If you wait long enough, life gets better

ellen abbott said...

Given that Mexico is my closest non-American neighbor I am more familiar with their lunch habits. the whole country shuts down for two hours for lunch and siesta. Did I mention I love Mexico? I hear that the practice is waning though, makes it too difficult to do 'business' with America.

The Retired One said...

And in Spain? They close everything and take a siesta break and then reopen around 4 to around 7pm and then call it quits for the day.
We could all learn from our European friends! Plus they have WINE with their meals, people! WINE!!!!

Fragrant Liar said...

Lunch? Europe? Wine? Naps? Wow, my new favorite things, all in one conversation. I'll have one of each, thank you.

Ugich Konitari said...

We have this wonderful Vada Pao stuff, our vegetarian, and supremely spicy answer to McD, and the very hot cayenne pepper and garlic chutney ensures we stay wide awake in the afternoons.

You know, we multitask. (Ask Bill gates where his systems learnt things). We do window and actual shopping while having Vada pao, then we gossip while we work , and take a nap, in a standing position while travelling, in the chock a bloc full commuter trains in the evenings, simultaneously buying fruit from a fruit vendor who regularly visits the compartment.

Europe ? Nah....

Something Happened Somewhere Turning said...

I always eat on the run because I am generally too busy to stop for breaks or lunch during my 12 hour shifts. I log out on lunch only when I leave the premises and that doesn't happen very often.

Daphne said...

It IS true. The bastards in Italy just shut down the whole business world from 1 to 3(ish). Nowhere for a pitiful American who cannot fathom taking a NAP in the middle of the WORKDAY to get a bite to eat. Not that I'm bitter.

I always eat at my desk. Always. Mostly because I don't like my worktime lunchroom nor do I like chitchat. I don't have to punch a clock for anything, thank god.

Hogday said...

Pearl, (Hi, by the way) its the French that have 2 hour lunch breaks - well its their CULTURE we're we're told, which these days makes it a sacred cow. But don't let it fool you into thinking its sophisticated, cos after a 2 hr lunch avec vin rouge, one would be unable to spel sosisphacated. PS> Since the UN left Kosovo to the Eu. its all going pear-shaped , but at least with the French as the lead nation, they now have 2 hr lunch breaks and finish work at midday on Fridays - QED?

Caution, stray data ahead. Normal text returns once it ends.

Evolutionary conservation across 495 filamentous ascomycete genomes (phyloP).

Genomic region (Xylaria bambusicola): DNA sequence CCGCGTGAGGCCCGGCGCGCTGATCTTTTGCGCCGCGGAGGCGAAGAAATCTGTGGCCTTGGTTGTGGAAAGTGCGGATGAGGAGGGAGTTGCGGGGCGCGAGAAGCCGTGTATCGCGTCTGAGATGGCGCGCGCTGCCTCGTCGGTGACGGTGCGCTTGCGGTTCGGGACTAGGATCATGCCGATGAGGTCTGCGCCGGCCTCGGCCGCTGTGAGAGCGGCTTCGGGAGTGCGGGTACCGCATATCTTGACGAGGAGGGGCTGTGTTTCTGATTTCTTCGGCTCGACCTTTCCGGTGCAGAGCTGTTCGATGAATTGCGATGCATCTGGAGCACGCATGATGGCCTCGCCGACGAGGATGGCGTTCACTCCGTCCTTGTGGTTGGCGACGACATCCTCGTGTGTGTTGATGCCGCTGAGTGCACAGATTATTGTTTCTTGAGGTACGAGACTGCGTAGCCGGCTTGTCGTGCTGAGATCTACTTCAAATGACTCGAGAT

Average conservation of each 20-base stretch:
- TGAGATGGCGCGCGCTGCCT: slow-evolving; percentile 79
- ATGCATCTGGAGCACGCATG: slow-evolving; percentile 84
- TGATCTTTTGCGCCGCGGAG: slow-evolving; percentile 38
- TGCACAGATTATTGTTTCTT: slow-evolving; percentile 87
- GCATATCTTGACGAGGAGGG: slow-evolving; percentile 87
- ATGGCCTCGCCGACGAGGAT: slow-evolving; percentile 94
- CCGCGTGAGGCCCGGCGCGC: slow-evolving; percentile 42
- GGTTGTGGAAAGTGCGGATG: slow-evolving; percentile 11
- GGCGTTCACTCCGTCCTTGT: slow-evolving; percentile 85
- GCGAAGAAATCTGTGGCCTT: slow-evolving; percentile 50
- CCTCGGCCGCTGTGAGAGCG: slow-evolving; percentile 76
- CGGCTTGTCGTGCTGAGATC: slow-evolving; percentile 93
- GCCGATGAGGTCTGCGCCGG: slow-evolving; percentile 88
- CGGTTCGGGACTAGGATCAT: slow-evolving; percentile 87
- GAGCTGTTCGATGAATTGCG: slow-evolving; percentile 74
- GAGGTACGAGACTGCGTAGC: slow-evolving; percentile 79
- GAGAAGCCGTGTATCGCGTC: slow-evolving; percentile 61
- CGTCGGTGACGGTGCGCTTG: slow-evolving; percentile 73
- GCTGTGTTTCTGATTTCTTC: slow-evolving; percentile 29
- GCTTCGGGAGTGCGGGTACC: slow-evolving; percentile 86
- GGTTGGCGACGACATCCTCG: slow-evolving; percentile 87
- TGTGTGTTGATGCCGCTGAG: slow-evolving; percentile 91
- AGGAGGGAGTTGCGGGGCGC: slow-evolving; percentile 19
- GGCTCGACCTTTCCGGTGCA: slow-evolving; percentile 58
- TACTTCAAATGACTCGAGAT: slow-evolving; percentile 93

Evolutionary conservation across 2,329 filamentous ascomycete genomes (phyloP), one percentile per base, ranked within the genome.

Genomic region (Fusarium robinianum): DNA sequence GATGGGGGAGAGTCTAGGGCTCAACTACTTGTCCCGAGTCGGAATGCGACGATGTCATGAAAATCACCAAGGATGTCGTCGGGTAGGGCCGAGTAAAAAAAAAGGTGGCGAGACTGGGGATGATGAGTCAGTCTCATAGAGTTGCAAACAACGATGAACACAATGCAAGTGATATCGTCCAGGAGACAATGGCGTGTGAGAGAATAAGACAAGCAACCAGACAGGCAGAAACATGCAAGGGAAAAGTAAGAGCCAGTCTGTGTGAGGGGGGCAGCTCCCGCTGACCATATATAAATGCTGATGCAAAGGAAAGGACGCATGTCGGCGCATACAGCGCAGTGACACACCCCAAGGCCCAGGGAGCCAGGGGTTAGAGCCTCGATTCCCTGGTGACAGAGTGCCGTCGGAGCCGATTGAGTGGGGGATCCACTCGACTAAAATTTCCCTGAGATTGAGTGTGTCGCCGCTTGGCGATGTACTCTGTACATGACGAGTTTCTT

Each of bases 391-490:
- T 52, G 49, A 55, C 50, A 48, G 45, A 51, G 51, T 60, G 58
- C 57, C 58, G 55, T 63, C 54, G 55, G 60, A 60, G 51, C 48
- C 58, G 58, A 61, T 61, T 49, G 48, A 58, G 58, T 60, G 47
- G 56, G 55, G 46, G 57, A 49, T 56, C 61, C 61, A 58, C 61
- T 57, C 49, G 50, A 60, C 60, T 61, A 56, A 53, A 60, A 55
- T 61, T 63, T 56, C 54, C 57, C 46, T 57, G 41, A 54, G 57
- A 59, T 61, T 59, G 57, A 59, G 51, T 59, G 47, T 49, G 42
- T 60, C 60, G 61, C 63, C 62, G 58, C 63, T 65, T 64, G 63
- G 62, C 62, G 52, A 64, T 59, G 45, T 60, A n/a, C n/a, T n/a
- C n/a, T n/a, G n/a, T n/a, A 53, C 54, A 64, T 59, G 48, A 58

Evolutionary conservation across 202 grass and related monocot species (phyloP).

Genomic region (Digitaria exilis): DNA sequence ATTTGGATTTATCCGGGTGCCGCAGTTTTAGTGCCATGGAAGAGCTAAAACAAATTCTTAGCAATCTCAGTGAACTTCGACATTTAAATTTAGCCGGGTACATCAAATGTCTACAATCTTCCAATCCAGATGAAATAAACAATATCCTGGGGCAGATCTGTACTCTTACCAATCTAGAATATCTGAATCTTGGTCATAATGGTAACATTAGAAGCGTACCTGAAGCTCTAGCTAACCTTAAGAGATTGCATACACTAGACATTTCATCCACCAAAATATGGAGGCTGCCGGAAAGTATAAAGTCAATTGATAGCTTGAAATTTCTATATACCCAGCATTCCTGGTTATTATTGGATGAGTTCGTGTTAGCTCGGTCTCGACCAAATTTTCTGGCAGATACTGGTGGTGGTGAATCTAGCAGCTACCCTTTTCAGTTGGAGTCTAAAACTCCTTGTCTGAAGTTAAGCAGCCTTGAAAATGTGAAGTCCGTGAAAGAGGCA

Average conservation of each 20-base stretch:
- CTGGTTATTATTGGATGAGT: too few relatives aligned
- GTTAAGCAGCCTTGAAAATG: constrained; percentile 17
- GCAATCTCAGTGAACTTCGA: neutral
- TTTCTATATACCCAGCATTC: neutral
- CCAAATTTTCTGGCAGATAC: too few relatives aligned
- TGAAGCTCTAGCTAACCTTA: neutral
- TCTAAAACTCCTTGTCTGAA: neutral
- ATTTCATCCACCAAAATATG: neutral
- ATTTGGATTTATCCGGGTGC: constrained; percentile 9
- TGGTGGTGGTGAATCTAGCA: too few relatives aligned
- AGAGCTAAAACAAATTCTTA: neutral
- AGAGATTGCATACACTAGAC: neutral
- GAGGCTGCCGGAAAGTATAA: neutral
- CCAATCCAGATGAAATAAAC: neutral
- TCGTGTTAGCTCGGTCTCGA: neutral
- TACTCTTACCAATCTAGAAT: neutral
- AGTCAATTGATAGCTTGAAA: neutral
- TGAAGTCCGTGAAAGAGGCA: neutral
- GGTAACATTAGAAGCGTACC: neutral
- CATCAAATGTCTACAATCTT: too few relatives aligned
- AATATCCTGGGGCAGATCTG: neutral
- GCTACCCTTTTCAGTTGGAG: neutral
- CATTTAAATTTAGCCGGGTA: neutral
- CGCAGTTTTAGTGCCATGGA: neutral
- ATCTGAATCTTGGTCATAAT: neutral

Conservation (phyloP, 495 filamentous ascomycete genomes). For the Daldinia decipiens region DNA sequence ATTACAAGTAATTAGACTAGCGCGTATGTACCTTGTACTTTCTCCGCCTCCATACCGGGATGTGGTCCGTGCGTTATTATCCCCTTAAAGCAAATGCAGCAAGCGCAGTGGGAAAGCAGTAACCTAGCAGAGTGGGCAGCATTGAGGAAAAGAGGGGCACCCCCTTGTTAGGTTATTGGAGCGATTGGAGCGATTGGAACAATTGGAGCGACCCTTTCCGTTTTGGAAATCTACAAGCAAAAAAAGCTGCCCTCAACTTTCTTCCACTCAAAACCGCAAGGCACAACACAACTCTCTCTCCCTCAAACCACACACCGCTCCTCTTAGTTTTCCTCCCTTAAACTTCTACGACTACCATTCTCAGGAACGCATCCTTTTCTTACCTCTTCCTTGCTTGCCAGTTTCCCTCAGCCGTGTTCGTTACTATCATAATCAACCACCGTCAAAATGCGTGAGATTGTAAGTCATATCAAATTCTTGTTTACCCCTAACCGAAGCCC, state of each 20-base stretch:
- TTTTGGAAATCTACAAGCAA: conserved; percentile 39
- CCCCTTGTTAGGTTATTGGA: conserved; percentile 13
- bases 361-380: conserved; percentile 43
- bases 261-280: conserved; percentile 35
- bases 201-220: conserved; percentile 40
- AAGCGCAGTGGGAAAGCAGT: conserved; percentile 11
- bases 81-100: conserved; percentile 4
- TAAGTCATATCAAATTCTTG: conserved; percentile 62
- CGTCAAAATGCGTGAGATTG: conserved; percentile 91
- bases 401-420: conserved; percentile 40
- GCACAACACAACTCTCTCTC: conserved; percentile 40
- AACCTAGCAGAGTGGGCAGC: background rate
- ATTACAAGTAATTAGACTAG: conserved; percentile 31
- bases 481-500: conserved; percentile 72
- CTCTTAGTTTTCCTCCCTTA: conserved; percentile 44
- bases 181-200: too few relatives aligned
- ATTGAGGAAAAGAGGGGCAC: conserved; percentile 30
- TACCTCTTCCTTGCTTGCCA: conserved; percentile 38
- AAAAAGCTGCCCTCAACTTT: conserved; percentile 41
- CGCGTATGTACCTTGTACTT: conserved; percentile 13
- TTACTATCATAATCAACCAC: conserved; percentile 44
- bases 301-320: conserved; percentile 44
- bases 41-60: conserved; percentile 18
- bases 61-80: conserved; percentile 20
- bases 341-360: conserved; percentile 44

BLOGitse said...

In Finland bigger companies have their own restaurants where people go to have a good, healthy lunch salad included!
Very rarely people drink alcohol with lunch and never at a restaurant at work, no alcohol served.

An average lunch costs about 10e = 14$
BUT your employer pays about 8e from that and you have to pay taxes from 2e. On yearly bases that's not too bad.
An example: we have coupons valid for 10e. You can use them almost anywhere.
If I want to have a great dinner one evening I can pay with 5 coupons + alcohol and taxes with my own money.
Or I can use all the coupons for a lunch at the restaurant at work. You get them once a month as many as there is working days.

If you want to know more or you have questions email me toblogitse at gmail.com

At the moment I live in Cairo, Egypt but I have lots of friends who have a good knowledge how the system works today! :)

http://BLOGitse.blogspot.com

sunnydon228 said...

nice one..!

Sunny
http://heartbeatsinwords.blogspot.com/

Pearl said...

So it's all agreed, then. We'll meet in Europe for lunch?!

India sounds exhilirating, a multi-tasker's dream.

I think the U.S. has a lot to learn...

Laoch of Chicago said...

Lunchtime is a sacred time which should be filled with fatty food and cocktails!

My name is PJ. said...

I can't get beyond that lime jello with floaters and miracle whip! It's changed the way I look at your father too!